Study of psychosis risk and brain to track effects of omega-3 pills

By Carol Clark | eScienceCommons | July 23, 2012

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The supplements used in the NIMH study will contain 1,100 milligrams of omega-3 fatty acid, about the same amount in four ounces of wild salmon.

The first major study on the biological effects of omega-3 fatty acids on the human brain is focusing on the role that this natural substance, primarily found in fish oil, may play in fighting psychosis.

Emory University recently launched the first phase of the double-blind, clinical trial of a specific combination of omega-3 fatty acid supplements, which will ultimately involve about 160 participants, and researchers from eight universities.

"This will be the first study to conduct an extensive assessment of changes in the brain associated with omega-3 fatty acids," says lead investigator Elaine Walker, professor of psychology and neuroscience at Emory. "We are most interested in the question of how to potentially prevent the onset of psychosis."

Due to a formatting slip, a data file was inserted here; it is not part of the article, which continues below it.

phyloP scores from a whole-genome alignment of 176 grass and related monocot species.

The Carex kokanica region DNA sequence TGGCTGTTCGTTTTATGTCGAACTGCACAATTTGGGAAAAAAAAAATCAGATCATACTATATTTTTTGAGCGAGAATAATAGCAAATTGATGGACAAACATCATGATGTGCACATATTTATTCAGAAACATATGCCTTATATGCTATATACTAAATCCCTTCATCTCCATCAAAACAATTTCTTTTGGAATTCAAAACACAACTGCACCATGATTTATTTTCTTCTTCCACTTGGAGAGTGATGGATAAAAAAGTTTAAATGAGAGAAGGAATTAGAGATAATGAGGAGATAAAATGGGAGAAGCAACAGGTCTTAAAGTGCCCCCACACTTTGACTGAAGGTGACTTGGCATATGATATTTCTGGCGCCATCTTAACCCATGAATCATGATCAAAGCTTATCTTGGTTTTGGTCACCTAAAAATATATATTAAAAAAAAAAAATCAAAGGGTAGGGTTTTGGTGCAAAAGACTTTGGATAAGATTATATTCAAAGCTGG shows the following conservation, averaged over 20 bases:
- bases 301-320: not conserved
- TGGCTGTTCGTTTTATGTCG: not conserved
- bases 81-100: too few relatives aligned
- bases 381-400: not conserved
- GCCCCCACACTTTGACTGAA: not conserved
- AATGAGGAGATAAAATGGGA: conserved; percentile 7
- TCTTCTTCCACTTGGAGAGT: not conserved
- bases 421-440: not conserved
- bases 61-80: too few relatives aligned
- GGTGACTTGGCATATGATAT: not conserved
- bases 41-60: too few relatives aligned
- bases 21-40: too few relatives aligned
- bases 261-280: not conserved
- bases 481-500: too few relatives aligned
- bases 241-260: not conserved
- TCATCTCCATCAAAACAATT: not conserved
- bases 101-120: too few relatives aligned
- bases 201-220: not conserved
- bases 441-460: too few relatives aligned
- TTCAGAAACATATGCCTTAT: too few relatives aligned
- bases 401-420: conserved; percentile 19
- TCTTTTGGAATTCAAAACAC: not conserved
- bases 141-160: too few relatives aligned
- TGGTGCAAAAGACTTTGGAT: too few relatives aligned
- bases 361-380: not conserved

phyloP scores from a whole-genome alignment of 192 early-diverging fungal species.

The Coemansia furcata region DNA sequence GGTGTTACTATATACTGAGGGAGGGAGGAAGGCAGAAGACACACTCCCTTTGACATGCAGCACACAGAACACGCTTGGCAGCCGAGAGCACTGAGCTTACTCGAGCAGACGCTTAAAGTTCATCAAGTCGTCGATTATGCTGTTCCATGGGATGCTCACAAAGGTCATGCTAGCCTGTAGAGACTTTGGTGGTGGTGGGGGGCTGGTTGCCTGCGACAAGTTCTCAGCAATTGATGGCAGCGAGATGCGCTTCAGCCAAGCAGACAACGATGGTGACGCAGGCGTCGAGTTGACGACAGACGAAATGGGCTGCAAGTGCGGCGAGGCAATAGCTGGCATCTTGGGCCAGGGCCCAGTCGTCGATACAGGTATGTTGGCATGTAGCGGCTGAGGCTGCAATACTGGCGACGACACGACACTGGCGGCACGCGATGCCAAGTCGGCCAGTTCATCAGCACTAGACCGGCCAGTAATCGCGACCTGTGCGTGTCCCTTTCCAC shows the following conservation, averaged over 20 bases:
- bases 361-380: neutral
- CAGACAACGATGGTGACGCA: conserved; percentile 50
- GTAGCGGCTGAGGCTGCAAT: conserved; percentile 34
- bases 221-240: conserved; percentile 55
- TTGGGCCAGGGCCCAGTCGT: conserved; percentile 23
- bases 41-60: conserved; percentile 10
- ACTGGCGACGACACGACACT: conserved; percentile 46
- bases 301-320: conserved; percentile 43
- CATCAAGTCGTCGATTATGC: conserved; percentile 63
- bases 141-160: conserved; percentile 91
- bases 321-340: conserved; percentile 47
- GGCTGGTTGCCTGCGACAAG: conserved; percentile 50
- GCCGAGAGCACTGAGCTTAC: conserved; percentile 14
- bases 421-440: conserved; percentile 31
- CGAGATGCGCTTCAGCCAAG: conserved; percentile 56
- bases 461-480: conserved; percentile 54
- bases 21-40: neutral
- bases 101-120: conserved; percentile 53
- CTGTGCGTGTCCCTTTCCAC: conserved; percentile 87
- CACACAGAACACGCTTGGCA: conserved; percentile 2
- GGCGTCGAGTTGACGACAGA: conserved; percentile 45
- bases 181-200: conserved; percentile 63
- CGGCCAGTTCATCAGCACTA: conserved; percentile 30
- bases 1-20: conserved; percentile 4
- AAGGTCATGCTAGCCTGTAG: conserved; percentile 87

Non-invasive techniques will be used to record both the density of different regions of the brain, and the robustness of neural connectivity, to compare the effects of a placebo and omega-3 fatty acids on teens and young adults who may be at risk for psychosis.

Omega-3 fatty acids cannot be made by the human body, but are necessary for normal metabolism. Common sources include fish oils, algae and flaxseed oil.

The omega-3 study, expected to last at least a year, is part of a larger, comprehensive, project to investigate the origins and prevention of psychosis, headed by Walker at Emory and funded by a grant from the National Institutes of Mental Health (NIMH).

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